RCA can control or...

  13. CHAPTER FIVE Costs of Implementing the MSHCP and Operating the Reserve
    (pp. 71-90)

    In this chapter, we forecast future RCA expenditures on habitat management, biological monitoring, and MSHCP implementation and oversight. The MSHCP implementation agreement requires that RCA pay for portions of the costs of implementing the plan and managing the reserve over the entire 75-year life of the plan.

    These costs are estimated using historical data on program expenditures and qualitative information elicited from subject-matter experts. We calculate a baseline cost estimate appropriate for planning purposes. We also identify a reasonable range over which the costs could vary because the future is highly uncertain and because many factors, such as how quickly...

  14. CHAPTER SIX Projected Revenue for RCA
    (pp. 91-108)

    RCA receives revenue from the local funding program (LFP) and uses it to fulfill the obligations of local permittees for reserve acquisition and reserve operation costs. Apart from the local funding sources, RCA also receives funds from federal and state entities. RCA uses these funds—mainly ESA Section 6 (Cooperative Endangered Species Conservation Fund, or CESCF) grants—to acquire land to satisfy the federal and state obligations for reserve acquisition (56,000 out of 153,000 acres).

    This chapter describes the various sources of revenue for RCA and forecasts revenue for October 2007 through December 2079. It also examines revenue over the...

  15. CHAPTER SEVEN Additional Local Revenue Options
    (pp. 109-128)

    The analysis in the preceding chapters shows that the revenue sources currently in place for the MSHCP may not be sufficient to fund the local share of the reserve-assembly and operation costs. Current revenue streams may fall several billion dollars short of costs in present-value terms. In this chapter, we investigate different options for raising revenue from local sources. Ten options are considered, listed in Table 7.1.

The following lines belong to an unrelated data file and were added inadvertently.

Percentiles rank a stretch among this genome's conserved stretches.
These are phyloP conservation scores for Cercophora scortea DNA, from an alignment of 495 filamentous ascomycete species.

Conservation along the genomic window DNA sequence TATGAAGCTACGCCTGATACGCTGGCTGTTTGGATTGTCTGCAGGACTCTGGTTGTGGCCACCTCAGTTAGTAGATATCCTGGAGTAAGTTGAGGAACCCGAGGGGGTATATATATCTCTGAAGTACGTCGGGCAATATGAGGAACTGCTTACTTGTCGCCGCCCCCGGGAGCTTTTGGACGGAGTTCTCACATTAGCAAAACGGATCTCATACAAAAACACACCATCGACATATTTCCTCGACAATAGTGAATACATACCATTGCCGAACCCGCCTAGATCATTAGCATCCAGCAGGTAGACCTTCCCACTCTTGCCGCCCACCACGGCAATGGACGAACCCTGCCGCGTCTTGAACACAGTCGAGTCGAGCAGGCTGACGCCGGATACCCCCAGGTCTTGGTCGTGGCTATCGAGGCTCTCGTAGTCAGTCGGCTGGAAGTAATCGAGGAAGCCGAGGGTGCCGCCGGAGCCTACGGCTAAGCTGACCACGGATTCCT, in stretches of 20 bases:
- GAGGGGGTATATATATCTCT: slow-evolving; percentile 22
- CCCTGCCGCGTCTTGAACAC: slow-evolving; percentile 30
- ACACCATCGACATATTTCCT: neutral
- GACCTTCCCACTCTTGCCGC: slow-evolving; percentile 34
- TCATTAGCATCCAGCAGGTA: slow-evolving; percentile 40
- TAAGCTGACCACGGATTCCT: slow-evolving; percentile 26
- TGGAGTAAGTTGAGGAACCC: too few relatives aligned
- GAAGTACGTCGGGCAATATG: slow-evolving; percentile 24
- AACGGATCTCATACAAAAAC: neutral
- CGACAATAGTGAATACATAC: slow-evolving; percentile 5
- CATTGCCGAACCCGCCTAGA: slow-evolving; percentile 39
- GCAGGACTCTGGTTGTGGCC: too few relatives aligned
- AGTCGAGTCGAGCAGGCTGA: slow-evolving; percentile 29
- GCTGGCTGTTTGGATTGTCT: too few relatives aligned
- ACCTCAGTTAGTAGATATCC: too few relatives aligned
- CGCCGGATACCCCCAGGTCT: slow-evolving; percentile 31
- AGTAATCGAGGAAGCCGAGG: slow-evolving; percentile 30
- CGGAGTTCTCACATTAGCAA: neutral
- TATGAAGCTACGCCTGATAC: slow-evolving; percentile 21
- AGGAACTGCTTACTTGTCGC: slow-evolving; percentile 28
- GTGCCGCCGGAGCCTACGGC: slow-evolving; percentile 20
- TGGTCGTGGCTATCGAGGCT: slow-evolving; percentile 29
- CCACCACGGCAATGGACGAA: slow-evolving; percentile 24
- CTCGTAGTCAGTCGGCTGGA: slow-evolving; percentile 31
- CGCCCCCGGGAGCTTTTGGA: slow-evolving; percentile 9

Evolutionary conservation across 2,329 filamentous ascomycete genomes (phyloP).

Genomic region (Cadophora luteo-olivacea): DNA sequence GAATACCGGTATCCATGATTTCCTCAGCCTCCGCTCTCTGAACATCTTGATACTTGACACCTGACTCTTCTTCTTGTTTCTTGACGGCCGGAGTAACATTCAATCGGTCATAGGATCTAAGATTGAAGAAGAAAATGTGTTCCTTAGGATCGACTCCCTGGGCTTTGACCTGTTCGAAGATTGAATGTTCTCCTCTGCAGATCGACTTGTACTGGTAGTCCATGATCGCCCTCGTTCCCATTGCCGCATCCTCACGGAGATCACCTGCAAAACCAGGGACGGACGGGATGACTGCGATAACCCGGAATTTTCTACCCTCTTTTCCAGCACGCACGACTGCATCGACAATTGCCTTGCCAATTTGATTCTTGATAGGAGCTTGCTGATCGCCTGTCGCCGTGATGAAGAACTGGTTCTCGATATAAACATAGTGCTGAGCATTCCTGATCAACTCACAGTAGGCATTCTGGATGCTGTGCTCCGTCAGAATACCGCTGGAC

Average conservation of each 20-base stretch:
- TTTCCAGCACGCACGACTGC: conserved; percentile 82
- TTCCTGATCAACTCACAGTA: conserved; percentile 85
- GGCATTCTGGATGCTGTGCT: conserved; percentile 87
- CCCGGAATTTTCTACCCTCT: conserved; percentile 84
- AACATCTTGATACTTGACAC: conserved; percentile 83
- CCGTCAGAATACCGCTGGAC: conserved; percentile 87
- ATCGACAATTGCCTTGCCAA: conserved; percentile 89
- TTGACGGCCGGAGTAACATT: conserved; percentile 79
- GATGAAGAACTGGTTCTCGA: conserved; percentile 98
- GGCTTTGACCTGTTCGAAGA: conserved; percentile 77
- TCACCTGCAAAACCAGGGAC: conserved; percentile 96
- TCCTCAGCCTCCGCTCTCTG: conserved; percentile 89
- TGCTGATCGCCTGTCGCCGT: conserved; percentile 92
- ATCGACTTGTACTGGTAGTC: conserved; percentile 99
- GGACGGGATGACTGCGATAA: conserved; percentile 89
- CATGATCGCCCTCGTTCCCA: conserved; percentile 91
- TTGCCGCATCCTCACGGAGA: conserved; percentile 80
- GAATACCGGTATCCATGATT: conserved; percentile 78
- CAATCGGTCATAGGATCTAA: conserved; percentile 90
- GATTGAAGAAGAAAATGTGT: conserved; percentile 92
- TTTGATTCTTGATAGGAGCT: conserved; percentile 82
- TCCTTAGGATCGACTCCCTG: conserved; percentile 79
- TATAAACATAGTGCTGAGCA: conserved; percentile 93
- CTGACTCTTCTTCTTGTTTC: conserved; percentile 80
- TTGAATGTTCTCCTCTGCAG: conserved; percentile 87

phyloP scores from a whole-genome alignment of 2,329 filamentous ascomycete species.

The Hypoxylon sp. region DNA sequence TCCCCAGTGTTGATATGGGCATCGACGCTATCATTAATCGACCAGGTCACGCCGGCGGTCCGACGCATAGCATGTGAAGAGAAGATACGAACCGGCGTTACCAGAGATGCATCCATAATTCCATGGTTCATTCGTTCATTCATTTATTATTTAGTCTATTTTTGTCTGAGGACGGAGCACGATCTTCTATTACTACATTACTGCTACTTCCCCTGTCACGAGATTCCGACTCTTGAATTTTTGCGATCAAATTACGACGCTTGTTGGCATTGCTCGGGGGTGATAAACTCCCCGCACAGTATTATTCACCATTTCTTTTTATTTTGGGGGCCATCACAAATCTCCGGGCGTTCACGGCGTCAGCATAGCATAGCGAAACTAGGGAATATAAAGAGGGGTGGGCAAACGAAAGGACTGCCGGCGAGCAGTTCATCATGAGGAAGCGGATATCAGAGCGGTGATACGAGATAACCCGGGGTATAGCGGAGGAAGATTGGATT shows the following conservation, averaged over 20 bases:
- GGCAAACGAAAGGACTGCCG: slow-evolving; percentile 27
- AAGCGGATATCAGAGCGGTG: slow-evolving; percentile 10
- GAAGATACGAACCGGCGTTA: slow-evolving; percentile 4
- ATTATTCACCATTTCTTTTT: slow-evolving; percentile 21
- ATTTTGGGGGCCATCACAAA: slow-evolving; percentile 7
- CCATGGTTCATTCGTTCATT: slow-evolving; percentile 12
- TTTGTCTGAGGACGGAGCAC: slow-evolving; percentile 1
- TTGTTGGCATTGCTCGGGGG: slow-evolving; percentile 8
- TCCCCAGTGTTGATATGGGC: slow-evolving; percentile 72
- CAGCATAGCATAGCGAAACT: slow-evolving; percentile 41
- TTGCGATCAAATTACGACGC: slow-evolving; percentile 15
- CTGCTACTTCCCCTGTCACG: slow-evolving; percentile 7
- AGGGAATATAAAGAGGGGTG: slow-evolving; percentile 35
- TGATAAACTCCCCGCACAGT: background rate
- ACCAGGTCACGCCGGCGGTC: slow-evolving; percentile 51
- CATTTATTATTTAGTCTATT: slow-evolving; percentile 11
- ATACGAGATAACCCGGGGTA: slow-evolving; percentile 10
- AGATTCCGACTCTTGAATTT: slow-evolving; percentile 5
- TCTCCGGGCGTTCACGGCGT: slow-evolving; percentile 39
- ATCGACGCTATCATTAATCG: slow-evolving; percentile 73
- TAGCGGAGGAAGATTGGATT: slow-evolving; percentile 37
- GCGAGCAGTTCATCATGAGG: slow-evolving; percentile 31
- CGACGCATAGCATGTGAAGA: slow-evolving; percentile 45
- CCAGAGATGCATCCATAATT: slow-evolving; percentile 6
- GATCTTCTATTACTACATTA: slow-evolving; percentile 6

We begin by providing a brief review of the sources of funding for other HCPs. We then describe our approach for evaluating the 10 options for increasing local revenue for western Riverside County’s...

  16. CHAPTER EIGHT The MSHCP’s Effects on the Permitting Process for Transportation and Development Projects
    (pp. 129-160)

    An important expectation of the MSHCP is that it accelerate the permitting process for transportation and well as commercial-, industrial-, and residential-development projects in western Riverside County. In previous chapters, we have examined the costs of setting up and operating the reserve that the plan requires and the revenue sources to pay for it. In this chapter, we investigate the extent to which the MSHCP has, in fact, shortened the time needed to obtain the permits required to undertake road transportation and development projects. We examine the effects observed during the approximately four years since the MSHCP was adopted as...

  17. CHAPTER NINE Conclusion
    (pp. 161-168)

    Western Riverside County’s MSHCP is an ambitious effort intended both to streamline the approval process for transportation and development projects and to protect the habitat needed to support threatened and endangered species in a more coordinated way. This monograph has examined several issues related to the cost, revenue sources, and plan benefits. In this concluding chapter, we offer overall observations on the findings and identify issues that the RCA Board of Directors, RCA staff, and stakeholders should address moving forward.

    Our analysis shows that, as of mid-2007, the value of the land comprising a reserve of 153,000 acres was substantially...

  18. APPENDIX A Specification and Estimation of the Land-Value Model
    (pp. 169-178)
  19. APPENDIX B Examples of Simulated Land-Price Paths
    (pp. 179-182)
  20. APPENDIX C Revenue Sources for Existing Habitat-Conservation Plans
    (pp. 183-186)
  21. APPENDIX D Integrating Funding for Infrastructure Construction and Conservation
    (pp. 187-196)
  22. APPENDIX E The Effect of the MSHCP on Mobility in Western Riverside County
    (pp. 197-214)
  23. APPENDIX F Future Changes in the Permitting Process
    (pp. 215-224)
  24. References
    (pp. 225-232)